One of these users is Kyle Goodwin, who operates a sports video company in Ohio. He used Megaupload as part of his business, storing large videos he created himself.
After Megaupload’s servers were raided Mr. Goodwin could no longer access the files. In an effort to remedy this, he asked the court to help him and others to retrieve their personal property.
Helped by the Electronic Frontier Foundation (EFF) and Stanford’s Hoover Institution, Mr. Goodwin filed over half a dozen requests asking the court to find a workable solution for the return of his data. Thus far, however, this has been without success.
This week, his legal team once again raised the issue before the Virginia District Court, pointing out that the government’s actions are still being felt today.
“As a result of the government’s actions, Mr. Goodwin and many other former Megaupload users lost access to their valuable data, and that data remains inaccessible today,” Goodwin’s legal team writes (pdf).
The files were originally stored by Carpathia Hosting, which was later taken over by QTS Realty Trust. Although the backups are still in place, QTS informed the court last year that this may not last for long.
At the time QTS noted that “there is a high likelihood that the disk drives, on which the data presumably reside, will experience high failure rates.”
Meanwhile, the parties involved including the Government, Megaupload and copyright holders, have yet to find a mutually agreeable solution for the data retrieval. Similarly, the court has yet to rule on Mr. Goodwin’s motion asking for the return of his property, which he filed in 2012.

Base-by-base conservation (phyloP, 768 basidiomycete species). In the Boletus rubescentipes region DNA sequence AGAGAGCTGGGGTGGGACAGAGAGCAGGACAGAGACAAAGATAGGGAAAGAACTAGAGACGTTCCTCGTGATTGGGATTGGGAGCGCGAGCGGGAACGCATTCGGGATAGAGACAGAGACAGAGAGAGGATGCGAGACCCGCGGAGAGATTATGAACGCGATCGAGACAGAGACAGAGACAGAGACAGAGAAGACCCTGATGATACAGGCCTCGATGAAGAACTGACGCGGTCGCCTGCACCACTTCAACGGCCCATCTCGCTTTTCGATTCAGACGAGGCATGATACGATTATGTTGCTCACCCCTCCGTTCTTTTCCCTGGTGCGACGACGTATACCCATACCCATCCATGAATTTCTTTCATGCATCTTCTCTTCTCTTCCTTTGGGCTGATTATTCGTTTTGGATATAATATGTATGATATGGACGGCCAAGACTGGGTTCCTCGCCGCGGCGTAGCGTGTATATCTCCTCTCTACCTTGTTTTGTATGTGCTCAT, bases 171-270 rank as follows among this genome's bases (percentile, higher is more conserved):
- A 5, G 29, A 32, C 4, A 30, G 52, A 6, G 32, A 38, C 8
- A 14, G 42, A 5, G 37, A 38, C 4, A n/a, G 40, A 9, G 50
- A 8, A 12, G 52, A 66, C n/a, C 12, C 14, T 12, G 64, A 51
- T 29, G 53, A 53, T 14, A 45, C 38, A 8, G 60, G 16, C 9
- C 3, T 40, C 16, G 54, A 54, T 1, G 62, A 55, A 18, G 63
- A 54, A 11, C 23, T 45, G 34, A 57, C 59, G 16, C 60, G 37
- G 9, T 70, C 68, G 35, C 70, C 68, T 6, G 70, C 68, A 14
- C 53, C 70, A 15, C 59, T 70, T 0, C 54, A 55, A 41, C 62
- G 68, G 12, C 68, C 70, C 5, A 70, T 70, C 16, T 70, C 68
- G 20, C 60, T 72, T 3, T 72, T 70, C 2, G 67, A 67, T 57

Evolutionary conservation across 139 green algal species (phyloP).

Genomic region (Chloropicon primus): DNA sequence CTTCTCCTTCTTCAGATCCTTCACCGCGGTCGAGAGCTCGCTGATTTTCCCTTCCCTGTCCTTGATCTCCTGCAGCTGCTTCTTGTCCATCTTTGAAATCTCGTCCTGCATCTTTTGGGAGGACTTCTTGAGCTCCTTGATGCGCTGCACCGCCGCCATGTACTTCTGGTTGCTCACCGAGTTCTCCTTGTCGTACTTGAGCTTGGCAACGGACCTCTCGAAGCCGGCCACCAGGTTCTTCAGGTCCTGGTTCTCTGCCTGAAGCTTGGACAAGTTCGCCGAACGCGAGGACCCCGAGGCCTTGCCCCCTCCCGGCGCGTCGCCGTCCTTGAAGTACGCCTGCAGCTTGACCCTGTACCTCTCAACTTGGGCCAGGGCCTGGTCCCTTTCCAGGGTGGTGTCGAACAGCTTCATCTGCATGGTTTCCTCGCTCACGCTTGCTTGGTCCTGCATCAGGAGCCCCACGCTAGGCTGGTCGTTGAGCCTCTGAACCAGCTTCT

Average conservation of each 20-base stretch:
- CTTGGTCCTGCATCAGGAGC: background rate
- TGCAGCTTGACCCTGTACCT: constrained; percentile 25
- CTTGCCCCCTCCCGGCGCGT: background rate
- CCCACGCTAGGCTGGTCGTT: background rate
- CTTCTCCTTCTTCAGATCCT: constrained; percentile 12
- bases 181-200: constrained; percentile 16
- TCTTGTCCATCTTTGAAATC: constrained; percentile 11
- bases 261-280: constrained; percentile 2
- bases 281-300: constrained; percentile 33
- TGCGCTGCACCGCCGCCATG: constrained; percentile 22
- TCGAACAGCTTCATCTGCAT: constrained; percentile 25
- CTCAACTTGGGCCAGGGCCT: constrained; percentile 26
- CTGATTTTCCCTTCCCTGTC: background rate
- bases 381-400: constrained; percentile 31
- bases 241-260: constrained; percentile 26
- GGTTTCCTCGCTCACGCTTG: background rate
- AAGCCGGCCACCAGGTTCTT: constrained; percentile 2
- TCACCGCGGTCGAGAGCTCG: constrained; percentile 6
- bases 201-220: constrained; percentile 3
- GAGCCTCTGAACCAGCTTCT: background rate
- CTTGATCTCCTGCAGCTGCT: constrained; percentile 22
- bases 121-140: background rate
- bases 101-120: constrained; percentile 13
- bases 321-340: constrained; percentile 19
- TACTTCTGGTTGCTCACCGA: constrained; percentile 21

“Mr. Goodwin’s motion remains pending. Further delay may mean the complete loss of Mr. Goodwin’s valuable property and that of other former Megaupload users,” his lawyers write.
Hoping to finally make a breakthrough while the data still exists, Mr. Goodwin is now asking the court to rule on his pending motion for return of his property as soon as possible.
Megaupload counsel Ira Rothken hopes that the court will hold the Government responsible for their actions and that it will help to reunite former users with their data.
“Megaupload looks forward to having the court determine whether or not the U.S. acted appropriately by turning off all consumer access to their data stored in the cloud,” Rothken tells TF in a comment.
“The Department of Justice should avoid elevating Hollywood interests over consumer interests and do the right thing for consumers like Kyle Goodwin who wants access to youth soccer videos he stored in the Megaupload cloud,” he adds.
The sports videographer is not the only one waiting to be reunited with his files. Many others are in the same position. Just a few weeks ago a former Megaupload user contacted TorrentFreak in desperation, hoping to recover a personal photo that is very dear to him.
Whether the court can help to make this happen has yet to be seen. The lack of progress over the past several years doesn’t encourage optimism.